Yonah Freemark and Jebediah Reed at the Infrastructurist look at four major urban highways that were demolished, creating lovely waterfronts and parks. There is the Cheonggyecheon highway in Seoul, Harbour Drive in Portland, the Embarcadero Freeway and the Central Freeway in San Francisco.
In every case , the city was a lot prettier. What is surprising their claim that the traffic actually now moves better than it did before.
Embarcadero Freeway, San Francisco, before
The mathematical reason is called the Braess Paradox:
the addition of extra capacity to a road network often results in increased congestion and longer travel times. The reason has to do with the complex effects of individual drivers all trying to optimize their routes. Likewise, there is the phenomenon of induced demand — or the "if you build it, they will come" effect. In short, fancy new roads encourage people to drive more miles, as well as seeding new sprawl-style development that shifts new users onto them.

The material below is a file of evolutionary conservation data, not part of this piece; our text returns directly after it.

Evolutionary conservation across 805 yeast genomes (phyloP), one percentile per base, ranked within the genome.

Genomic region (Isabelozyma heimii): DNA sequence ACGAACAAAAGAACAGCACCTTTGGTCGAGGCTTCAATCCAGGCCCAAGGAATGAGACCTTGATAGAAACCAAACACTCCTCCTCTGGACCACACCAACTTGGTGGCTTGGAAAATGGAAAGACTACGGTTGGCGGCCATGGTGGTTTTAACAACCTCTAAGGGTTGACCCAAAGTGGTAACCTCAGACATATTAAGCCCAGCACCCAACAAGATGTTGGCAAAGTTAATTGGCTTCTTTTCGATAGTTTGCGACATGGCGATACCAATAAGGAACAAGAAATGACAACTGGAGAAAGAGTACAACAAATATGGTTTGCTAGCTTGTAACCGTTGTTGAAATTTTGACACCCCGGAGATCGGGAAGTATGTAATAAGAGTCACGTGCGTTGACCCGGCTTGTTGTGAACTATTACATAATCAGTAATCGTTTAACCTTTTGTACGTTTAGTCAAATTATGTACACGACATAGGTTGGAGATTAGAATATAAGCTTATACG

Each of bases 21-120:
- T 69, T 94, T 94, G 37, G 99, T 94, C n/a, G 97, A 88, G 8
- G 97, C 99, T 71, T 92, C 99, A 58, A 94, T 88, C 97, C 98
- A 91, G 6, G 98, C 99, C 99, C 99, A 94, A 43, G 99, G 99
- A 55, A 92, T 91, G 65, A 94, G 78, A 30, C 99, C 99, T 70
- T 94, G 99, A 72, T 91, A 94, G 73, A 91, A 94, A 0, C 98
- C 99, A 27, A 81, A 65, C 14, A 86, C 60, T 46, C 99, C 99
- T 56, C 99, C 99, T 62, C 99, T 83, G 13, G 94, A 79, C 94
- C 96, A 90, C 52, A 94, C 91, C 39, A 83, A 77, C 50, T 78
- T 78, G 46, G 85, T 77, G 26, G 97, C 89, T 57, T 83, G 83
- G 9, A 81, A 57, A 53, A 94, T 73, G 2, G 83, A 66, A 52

They come to a conclusion that should be listened to by many in those cities where waterfronts have been destroyed by highways:
The lesson is clear: If a major road is making a city a less livable and vital place that it would otherwise be, in many cases everyone benefits when politicians have the vision and guts to tear it down.